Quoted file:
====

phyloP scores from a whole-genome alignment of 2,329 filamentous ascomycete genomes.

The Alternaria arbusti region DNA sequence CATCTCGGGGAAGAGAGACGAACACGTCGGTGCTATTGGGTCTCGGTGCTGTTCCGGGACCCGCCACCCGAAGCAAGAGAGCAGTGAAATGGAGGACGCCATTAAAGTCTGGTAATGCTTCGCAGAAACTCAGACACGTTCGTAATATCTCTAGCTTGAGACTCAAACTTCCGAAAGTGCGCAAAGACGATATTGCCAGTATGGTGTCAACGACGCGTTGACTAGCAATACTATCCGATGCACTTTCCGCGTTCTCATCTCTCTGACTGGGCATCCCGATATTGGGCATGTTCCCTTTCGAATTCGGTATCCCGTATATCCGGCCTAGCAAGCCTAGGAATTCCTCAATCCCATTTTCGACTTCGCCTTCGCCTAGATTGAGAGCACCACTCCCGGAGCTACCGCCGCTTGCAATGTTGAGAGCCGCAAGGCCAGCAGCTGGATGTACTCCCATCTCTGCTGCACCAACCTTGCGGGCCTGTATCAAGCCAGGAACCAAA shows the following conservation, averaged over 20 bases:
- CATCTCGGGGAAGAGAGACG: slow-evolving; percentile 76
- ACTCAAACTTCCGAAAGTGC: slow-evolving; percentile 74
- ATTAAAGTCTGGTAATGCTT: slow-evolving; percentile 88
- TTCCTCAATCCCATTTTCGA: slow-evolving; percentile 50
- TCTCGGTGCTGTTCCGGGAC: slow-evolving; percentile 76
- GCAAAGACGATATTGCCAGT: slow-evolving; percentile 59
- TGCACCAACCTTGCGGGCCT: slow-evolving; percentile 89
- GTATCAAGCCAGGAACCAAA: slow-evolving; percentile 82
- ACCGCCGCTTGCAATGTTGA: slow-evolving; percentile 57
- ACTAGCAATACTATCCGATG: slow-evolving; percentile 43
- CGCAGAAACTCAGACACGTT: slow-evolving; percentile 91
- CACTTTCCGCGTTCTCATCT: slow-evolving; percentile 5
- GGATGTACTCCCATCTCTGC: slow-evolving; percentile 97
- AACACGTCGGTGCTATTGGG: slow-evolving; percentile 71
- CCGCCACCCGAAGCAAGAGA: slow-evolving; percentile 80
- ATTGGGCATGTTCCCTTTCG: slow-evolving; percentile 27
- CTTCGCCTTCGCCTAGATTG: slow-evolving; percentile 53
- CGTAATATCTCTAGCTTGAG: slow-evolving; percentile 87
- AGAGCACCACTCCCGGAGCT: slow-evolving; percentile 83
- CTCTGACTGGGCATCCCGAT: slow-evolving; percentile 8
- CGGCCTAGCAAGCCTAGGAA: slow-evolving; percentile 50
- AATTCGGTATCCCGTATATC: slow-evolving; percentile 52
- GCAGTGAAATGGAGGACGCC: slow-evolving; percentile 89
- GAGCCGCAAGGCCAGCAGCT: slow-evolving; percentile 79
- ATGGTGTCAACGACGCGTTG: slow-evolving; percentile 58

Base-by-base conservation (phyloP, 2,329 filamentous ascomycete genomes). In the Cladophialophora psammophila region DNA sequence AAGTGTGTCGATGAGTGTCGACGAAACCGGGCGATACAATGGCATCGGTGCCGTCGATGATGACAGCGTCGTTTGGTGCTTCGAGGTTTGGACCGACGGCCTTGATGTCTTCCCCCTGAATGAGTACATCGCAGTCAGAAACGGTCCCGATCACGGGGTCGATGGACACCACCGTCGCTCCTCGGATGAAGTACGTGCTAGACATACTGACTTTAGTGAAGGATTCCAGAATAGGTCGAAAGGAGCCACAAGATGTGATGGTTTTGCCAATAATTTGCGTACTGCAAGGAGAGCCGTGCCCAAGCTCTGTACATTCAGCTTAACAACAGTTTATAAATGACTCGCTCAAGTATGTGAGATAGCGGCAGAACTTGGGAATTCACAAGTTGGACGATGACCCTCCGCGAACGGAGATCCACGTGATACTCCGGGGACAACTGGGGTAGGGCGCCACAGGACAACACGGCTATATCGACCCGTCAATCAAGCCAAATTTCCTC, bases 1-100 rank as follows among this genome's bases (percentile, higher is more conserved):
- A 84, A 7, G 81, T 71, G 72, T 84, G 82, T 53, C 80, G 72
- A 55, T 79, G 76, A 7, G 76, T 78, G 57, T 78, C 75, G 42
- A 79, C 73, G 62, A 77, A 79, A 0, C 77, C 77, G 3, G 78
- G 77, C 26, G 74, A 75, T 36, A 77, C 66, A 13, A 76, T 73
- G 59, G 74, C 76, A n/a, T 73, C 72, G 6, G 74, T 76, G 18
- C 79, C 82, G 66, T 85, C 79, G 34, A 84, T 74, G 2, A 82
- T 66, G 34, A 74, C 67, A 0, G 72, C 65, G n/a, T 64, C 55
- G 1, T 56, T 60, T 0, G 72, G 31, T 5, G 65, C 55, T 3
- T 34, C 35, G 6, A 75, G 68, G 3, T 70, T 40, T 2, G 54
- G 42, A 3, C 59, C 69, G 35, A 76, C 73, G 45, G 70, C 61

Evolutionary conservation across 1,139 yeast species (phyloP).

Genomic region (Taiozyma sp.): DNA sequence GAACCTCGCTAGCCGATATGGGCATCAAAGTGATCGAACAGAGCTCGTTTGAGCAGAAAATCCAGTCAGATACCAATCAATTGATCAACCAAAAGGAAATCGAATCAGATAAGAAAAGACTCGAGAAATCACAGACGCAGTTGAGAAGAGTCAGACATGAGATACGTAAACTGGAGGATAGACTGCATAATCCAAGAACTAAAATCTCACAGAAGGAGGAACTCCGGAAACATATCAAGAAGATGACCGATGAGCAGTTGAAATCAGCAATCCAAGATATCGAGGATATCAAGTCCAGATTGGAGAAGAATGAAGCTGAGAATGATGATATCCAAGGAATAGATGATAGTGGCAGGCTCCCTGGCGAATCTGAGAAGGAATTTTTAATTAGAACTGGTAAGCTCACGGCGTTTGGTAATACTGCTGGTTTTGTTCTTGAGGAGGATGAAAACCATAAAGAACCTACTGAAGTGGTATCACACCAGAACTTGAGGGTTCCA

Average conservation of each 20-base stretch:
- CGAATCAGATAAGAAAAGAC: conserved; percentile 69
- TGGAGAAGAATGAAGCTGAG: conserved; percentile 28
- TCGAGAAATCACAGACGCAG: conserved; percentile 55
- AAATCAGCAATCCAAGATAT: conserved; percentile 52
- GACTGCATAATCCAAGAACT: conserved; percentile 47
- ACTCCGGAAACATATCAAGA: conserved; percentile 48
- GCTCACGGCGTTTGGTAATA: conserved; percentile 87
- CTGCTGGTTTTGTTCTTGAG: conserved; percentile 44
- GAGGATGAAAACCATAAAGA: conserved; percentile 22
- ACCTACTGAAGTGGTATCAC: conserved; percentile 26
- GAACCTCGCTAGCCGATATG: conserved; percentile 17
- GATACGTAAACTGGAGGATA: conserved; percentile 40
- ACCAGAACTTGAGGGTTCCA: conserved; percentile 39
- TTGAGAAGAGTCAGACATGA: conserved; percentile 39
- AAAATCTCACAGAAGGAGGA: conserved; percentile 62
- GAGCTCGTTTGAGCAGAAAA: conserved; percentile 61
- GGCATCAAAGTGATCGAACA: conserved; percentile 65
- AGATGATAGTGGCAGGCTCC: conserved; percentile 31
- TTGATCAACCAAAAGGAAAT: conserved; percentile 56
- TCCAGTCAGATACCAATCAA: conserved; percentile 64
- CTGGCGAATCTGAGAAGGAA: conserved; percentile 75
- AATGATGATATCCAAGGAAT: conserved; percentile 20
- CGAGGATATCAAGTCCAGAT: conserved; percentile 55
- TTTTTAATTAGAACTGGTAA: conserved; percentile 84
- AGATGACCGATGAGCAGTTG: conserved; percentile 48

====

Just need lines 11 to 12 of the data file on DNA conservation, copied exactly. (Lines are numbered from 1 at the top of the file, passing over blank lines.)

- ACCGCCGCTTGCAATGTTGA: slow-evolving; percentile 57
- ACTAGCAATACTATCCGATG: slow-evolving; percentile 43